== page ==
PROMOTED VIDEO
Have you tried new the Independent Digital Edition apps?
Travel
ebookHow to enjoy the perfect short break in 20 great cities
Independent Travel Videos
Independent Travel Videos
Simon Calder in Amsterdam
Independent Travel Videos
Simon Calder in Giverny
Independent Travel Videos
Simon Calder in St John's
Independent Travel Videos
Latest stories from i100
Have you tried new the Independent Digital Edition apps?
Independent Dating
and  

By clicking 'Search' you
are agreeing to our
Terms of Use.

ES Rentals

    iJobs Job Widget
    iJobs Travel

    Recruitment Genius: Tour Drivers - UK & European

    Negotiable: Recruitment Genius: This is a fantastic opportunity to join a is a...

    Old Royal Naval College: ORNC Visitor Experience Volunteer

    Unpaid voluntary work: Old Royal Naval College: Join our team of friendly volu...

    Recruitment Genius: Customer Service / Sales Assistant

    £8 per hour: Recruitment Genius: This airport parking organisation are looking...

    Recruitment Genius: PCV Bus Drivers

    £8 per hour: Recruitment Genius: Do you enjoy bus driving and are looking for ...

    Day In a Page

    Syria crisis: Celebrities call on David Cameron to take more refugees as one young mother tells of torture by Assad regime

    Celebrities call on David Cameron to take more Syrian refugees

    One young mother tells of torture by Assad regime
    The enemy within: People who hear voices in their heads are being encouraged to talk back – with promising results

    The enemy within

    People who hear voices in their heads are being encouraged to talk back
    'In Auschwitz you got used to anything'

    'In Auschwitz you got used to anything'

    Survivors of the Nazi concentration camp remember its horror, 70 years on
    Autumn/winter menswear 2015: The uniforms that make up modern life come to the fore

    Autumn/winter menswear 2015

    The uniforms that make up modern life come to the fore
    'I'm gay, and plan to fight military homophobia'

    'I'm gay, and plan to fight military homophobia'

    Army general planning to come out
    Iraq invasion 2003: The bloody warnings six wise men gave to Tony Blair as he prepared to launch poorly planned campaign

    What the six wise men told Tony Blair

    Months before the invasion of Iraq in 2003, experts sought to warn the PM about his plans. Here, four of them recall that day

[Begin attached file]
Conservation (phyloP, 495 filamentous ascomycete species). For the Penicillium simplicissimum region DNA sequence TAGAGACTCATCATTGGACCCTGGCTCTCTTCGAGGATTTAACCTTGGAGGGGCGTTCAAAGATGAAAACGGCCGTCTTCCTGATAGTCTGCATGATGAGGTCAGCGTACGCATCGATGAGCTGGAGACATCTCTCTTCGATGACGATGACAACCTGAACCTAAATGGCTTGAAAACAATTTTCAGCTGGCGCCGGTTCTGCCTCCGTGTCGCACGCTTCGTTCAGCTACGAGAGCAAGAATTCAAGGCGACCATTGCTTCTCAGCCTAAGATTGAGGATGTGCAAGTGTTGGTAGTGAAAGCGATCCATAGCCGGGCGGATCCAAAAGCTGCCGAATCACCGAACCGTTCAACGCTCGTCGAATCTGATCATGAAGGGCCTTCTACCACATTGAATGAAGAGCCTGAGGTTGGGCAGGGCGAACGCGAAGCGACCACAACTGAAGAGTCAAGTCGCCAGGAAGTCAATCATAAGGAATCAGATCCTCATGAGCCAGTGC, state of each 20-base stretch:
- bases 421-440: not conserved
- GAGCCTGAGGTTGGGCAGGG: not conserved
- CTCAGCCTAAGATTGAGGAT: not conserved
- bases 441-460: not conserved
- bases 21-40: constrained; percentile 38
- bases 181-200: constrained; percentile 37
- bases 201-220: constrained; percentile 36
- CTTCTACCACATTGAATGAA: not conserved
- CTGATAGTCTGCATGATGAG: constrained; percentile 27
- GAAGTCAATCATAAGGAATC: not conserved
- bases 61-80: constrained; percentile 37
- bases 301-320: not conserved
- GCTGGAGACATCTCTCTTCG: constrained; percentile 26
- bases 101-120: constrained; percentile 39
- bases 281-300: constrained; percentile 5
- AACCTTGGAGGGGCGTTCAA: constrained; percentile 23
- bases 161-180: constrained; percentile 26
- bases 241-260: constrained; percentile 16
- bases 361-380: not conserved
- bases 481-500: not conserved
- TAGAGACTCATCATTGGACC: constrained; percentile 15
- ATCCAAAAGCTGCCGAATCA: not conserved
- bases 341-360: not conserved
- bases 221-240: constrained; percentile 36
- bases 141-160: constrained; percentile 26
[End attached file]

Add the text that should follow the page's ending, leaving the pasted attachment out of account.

25 years of The Independent on Sunday: The stories, the writers and the changes over the last quarter of a century

    25 years of The Independent on Sunday

    The stories, the writers and the changes over the last quarter of a century
    Homeless Veterans appeal: 'Really caring is a dangerous emotion in this kind of work'

    Homeless Veterans appeal

    As head of The Soldiers' Charity, Martin Rutledge has to temper compassion with realism. He tells Chris Green how his Army career prepared him
    Wu-Tang Clan and The Sexual Objects offer fans a chance to own the only copies of their latest albums

    Smash hit go under the hammer

    It's nice to pick up a new record once in a while, but the purchasers of two latest releases can go a step further - by buying the only copy
    Geeks who rocked the world: Documentary looks back at origins of the computer-games industry

    The geeks who rocked the world

    A new documentary looks back at origins of the computer-games industry
    Belle & Sebastian interview: Stuart Murdoch reveals how the band is taking a new direction

    Belle & Sebastian is taking a new direction

    Twenty years ago, Belle & Sebastian was a fey indie band from Glasgow. It still is – except today, as prime mover Stuart Murdoch admits, it has a global cult following, from Hollywood to South Korea
    America: Land of the free, home of the political dynasty

    America: Land of the free, home of the political dynasty

    These days in the US things are pretty much stuck where they are, both in politics and society at large, says Rupert Cornwell
    A graphic history of US civil rights – in comic book form

    A graphic history of US civil rights – in comic book form

    A veteran of the Fifties campaigns is inspiring a new generation of activists
    Winston Churchill: the enigma of a British hero

    Winston Churchill: the enigma of a British hero

    A C Benson called him 'a horrid little fellow', George Orwell would have shot him, but what a giant he seems now, says DJ Taylor
    Growing mussels: Precious freshwater shellfish are thriving in a unique green project

    Growing mussels

    Precious freshwater shellfish are thriving in a unique green project